Materials were delivered to the community for the team to return to complete the plastering and when the team arrived, the community had already plastered the well, constructed the drain and plastered the wall surrounding the well which was already there prior to the well rehabilitation. In addition, the community constructed a safety door for the well. There was really great participation on the part of the community. The digger submerges himself so he can get a shovel full of dirt, comes up and dumps it into a cut rubber. Once that rubber is full, it is hoisted by pulley to the surface by many guys pulling on the rope and then is dumped while another rubber is sent down the hole to repeat the process until there is seven feet of water available.
The well was chloriated and water quality testing revealed that there was no fecal choliform.
HYGIENE TRAINING: We use a Participatory Hygiene and Sanitation Training (PHAST) model. We have coordinated our hygiene training with volunteers from Partners In Health. Partners in Health has suspended their operations in the chiefdom, but we've decided to work with and train some of their volunteers because they have been active in these communities during Ebola and are familiar with the communities and because they had been trained on giving the key ebola message. As of the beginning of this project, Ebola was still present in this country and it was important that we remained vigilant in continuing to bring forth this message. However, at the time of the hygiene training, the country had reported a week with no positive ebola testing, which was such a cause for celebration.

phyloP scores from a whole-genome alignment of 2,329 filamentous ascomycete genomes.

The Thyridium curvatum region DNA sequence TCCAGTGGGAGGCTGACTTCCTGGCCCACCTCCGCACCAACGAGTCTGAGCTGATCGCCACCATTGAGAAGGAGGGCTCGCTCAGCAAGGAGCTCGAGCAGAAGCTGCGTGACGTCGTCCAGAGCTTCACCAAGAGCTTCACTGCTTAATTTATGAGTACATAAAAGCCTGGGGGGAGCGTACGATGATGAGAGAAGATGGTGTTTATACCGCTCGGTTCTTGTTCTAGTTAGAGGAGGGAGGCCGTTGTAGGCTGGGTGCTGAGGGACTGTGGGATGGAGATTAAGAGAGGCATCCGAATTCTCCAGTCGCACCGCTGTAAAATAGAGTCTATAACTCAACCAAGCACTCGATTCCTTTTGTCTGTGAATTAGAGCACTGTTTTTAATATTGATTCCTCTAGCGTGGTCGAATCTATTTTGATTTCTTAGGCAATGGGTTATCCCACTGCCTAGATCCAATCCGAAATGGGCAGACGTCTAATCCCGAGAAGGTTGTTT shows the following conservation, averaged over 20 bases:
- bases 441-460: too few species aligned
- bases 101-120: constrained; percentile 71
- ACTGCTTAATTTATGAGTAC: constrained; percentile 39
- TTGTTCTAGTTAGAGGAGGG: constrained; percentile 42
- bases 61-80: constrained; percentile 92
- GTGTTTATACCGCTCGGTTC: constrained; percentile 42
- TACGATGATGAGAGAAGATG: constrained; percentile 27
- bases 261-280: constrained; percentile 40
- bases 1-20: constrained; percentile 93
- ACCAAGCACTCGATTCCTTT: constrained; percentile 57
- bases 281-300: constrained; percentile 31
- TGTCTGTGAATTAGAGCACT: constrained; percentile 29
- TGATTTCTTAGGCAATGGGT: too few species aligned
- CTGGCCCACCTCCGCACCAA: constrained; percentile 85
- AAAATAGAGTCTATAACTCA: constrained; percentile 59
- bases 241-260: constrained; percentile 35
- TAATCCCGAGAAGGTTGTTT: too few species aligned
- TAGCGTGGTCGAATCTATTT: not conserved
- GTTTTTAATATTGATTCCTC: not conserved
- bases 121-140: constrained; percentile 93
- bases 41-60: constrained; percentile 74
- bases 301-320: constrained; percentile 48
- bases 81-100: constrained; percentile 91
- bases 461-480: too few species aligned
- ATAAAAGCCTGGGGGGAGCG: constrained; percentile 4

The hygiene training took place on the 17th of July. There were 98 adults and 103 children who attended the training. It was a very large and excited group. Within the past two weeks, the government had lifted the ban on public gatherings. It was so exciting to be in this village to do this training! The ladies and children were dancing and singing. This is a big part of who Sierra Leoneans are. They are a lovely people.
The training began with both Christian and Muslim prayer. Sierra Leone is the most religiously tolerant country in the world. Everyone gets on well with each other. It's really a beautiful depiction of the heart of the Father.
Our trainer for this training, Zainab, began by encouraging the conversation around how the community saw their environment. Some said it was good, others said it was not good, that they lacked safe drinking water at the present time and had to go to the swamp to fetch water and that was a real strain on people. They also said that some people didn't have latrines.
During the training, the importance of keeping the water safe for drinking was discussed. The most important way to keep water safe is to be sure that your container is clean and that you are washing your hands with soap and water as you are handling your water. Don't put your cup on the ground. Have more than one cup available for people to drink from. Children should be encouraged to put their cup up when they are finished drinking. Different handwashing techniques were discussed and the use of the tippy tap was introduced. The commmunity really liked this idea and asked if we could return to help them make some for their own houses. We agreed to do that. The community will provide their own one gallon containers and we will provide the rest of what is needed. They were really excited about this. We talked about where handwashing stations should be located and when is the best time to wash your hands. They were a very active group.
Good and bad hygiene pictures were showsn to the community which led to discussions about how you could turn bad hygiene into good hygiene and which types of bad hygiene practices shown in the picture were present in this community. They said that they were guilty of drying their clothes on the ground and that it caused their skin to itch. Some of the children had runny noses and their bellies were swollen, most likely due to worms. A good number of the mothers who were present were either breastfeeding small babies or were pregnant. With the number of restrictions during this ebola outbreak, there was a lot of time where families had to be at home, so there are many "ebola babies".